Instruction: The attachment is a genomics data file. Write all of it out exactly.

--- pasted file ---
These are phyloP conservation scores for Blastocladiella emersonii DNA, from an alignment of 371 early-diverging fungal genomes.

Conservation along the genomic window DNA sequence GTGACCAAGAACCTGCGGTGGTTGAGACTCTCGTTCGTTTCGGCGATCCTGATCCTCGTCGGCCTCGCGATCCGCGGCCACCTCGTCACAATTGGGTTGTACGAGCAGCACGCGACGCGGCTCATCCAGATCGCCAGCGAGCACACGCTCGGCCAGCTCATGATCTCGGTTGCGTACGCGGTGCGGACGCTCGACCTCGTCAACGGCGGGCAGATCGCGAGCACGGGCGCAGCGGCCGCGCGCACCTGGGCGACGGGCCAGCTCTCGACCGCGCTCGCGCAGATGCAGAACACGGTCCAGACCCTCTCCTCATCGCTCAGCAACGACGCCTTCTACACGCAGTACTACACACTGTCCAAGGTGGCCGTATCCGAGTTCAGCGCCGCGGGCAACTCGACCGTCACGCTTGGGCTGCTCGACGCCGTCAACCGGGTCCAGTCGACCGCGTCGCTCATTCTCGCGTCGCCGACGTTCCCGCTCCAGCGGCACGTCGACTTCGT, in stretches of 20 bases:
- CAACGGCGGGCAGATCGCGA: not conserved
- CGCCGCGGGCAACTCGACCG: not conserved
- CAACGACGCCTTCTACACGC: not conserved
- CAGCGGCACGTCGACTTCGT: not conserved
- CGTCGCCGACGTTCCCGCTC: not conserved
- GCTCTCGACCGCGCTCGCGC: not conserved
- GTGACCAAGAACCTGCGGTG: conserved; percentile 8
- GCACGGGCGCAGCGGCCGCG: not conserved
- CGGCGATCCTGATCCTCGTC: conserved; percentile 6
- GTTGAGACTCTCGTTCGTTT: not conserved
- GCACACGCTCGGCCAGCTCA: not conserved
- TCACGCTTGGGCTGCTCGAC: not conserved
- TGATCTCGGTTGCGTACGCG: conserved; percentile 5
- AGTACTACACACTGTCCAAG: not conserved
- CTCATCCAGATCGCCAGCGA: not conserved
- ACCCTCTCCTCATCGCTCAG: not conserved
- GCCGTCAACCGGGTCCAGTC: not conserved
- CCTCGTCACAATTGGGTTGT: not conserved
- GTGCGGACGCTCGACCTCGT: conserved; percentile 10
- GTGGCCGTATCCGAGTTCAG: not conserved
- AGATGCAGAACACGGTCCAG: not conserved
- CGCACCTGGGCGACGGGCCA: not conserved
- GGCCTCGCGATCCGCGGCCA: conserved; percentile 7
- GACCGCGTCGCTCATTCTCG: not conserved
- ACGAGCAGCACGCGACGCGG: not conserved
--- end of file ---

These are phyloP conservation scores for Blastocladiella emersonii DNA, from an alignment of 371 early-diverging fungal genomes.

Conservation along the genomic window DNA sequence GTGACCAAGAACCTGCGGTGGTTGAGACTCTCGTTCGTTTCGGCGATCCTGATCCTCGTCGGCCTCGCGATCCGCGGCCACCTCGTCACAATTGGGTTGTACGAGCAGCACGCGACGCGGCTCATCCAGATCGCCAGCGAGCACACGCTCGGCCAGCTCATGATCTCGGTTGCGTACGCGGTGCGGACGCTCGACCTCGTCAACGGCGGGCAGATCGCGAGCACGGGCGCAGCGGCCGCGCGCACCTGGGCGACGGGCCAGCTCTCGACCGCGCTCGCGCAGATGCAGAACACGGTCCAGACCCTCTCCTCATCGCTCAGCAACGACGCCTTCTACACGCAGTACTACACACTGTCCAAGGTGGCCGTATCCGAGTTCAGCGCCGCGGGCAACTCGACCGTCACGCTTGGGCTGCTCGACGCCGTCAACCGGGTCCAGTCGACCGCGTCGCTCATTCTCGCGTCGCCGACGTTCCCGCTCCAGCGGCACGTCGACTTCGT, in stretches of 20 bases:
- CAACGGCGGGCAGATCGCGA: not conserved
- CGCCGCGGGCAACTCGACCG: not conserved
- CAACGACGCCTTCTACACGC: not conserved
- CAGCGGCACGTCGACTTCGT: not conserved
- CGTCGCCGACGTTCCCGCTC: not conserved
- GCTCTCGACCGCGCTCGCGC: not conserved
- GTGACCAAGAACCTGCGGTG: conserved; percentile 8
- GCACGGGCGCAGCGGCCGCG: not conserved
- CGGCGATCCTGATCCTCGTC: conserved; percentile 6
- GTTGAGACTCTCGTTCGTTT: not conserved
- GCACACGCTCGGCCAGCTCA: not conserved
- TCACGCTTGGGCTGCTCGAC: not conserved
- TGATCTCGGTTGCGTACGCG: conserved; percentile 5
- AGTACTACACACTGTCCAAG: not conserved
- CTCATCCAGATCGCCAGCGA: not conserved
- ACCCTCTCCTCATCGCTCAG: not conserved
- GCCGTCAACCGGGTCCAGTC: not conserved
- CCTCGTCACAATTGGGTTGT: not conserved
- GTGCGGACGCTCGACCTCGT: conserved; percentile 10
- GTGGCCGTATCCGAGTTCAG: not conserved
- AGATGCAGAACACGGTCCAG: not conserved
- CGCACCTGGGCGACGGGCCA: not conserved
- GGCCTCGCGATCCGCGGCCA: conserved; percentile 7
- GACCGCGTCGCTCATTCTCG: not conserved
- ACGAGCAGCACGCGACGCGG: not conserved